A police officer has been killed during an operation by Thai police to reclaim occupied government sites. Authorities have vowed to regain control of Bangkok after protesters seized key institutions.
A police officer has reportedly been killed after Thailand’s caretaker government on Tuesday began an operation to retake key sites in the capital Bangkok, mobilizing at least 15,000 police.
“One policeman has died and 14 police were injured,” national police chief Adul Saengsingkaew told Reuters news agency. He said the policeman died of head injuries while on the way to hospital.
Riot-control officers, carrying shields, batons and tear gas, were deployed at least five sites in the city to clear protesters, under the operation banner “Peace for Bangkok Mission.”
As many as 100 demonstrators were arrested at the Ministry of Energy complex charged with violating a state of emergency.
A number of people are reported to have been injured in clashes, some by rubber bullets.
“We have taken back one of five protest sites that we aimed to reclaim, which is the Ministry of Energy,” National Security Council Chief Paradorn Pattanathabutr told the Reuters news agency, announcing the arrests.
In an early morning raid, police rounded up scores of followers of the People’s Democratic Reform Committee (PDRC) who were camped outside the headquarters of national petroleum company PTT.
The Khao Sod news agency said that protest leader Rawee Mashmadol was among those detained.
Change in police tactics
Authorities appeared to embark on a more combative strategy last Friday, with police confronting activists at Government House where Prime Minister Yingluck Shinawatra has been forced to abandon her office. Until then, the government had been reluctant to use force to clear sites.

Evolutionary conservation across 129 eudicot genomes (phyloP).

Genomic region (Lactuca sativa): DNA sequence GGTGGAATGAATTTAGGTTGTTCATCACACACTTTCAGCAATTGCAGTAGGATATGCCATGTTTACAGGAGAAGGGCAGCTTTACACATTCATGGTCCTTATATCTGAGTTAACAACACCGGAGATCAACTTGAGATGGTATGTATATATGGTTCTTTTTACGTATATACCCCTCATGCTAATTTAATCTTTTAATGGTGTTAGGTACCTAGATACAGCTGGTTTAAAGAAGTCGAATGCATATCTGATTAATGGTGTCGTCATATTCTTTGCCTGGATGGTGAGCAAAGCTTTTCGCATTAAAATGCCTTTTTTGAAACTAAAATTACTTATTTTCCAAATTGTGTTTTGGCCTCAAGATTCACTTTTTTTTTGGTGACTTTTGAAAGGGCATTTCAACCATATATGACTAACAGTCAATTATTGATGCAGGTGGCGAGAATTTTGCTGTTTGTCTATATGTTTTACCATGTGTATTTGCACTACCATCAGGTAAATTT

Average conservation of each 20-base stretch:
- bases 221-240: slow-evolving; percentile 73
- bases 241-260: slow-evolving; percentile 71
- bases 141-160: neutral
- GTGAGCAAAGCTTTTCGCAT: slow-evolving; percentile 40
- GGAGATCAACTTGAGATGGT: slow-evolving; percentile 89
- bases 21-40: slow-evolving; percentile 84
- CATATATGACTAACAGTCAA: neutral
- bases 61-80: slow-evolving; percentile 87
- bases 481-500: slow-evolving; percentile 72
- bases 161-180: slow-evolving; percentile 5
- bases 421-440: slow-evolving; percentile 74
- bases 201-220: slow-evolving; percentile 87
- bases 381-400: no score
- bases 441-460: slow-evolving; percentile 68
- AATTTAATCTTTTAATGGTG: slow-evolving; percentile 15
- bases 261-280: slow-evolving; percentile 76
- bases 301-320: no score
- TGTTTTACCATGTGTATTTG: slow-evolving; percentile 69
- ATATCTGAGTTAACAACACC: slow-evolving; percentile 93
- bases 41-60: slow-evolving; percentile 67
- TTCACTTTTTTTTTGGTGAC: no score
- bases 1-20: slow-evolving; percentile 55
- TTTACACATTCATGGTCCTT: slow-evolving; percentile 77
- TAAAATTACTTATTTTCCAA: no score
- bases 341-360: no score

There was renewed tension at the site again on Tuesday, with protesters gathering at the complex once again, engaged in a stand off with officers.
Protest movement leader Suthep Thangsuban made a direct appeal to police at the scene. “We are not fighting to get power for ourselves,” he told police lines. “The reforms we will set in motion will benefit your children and grandchildren, too. The only enemy of the people is the Thaksin regime,” he said.
Protesters have been rallying since November in their effort to depose Prime Minister Yingluck Shinawatra, who they claim is a puppet of her exiled older brother, Thaksin. He was toppled in a military coup in 2006 and has been sentenced to prison for a corruption conviction.
The opposition were unsuccessful in efforts last week at the Constitutional Court to have the results of February 2 elections anulled, claiming they were flawed in favor of the Shinawatras. Reruns of voting in areas where protesters prevented voting taking place are planned for April 27, although the government has said it wants these much sooner.
rc/jr (AFP, AP, dpa, Reuters)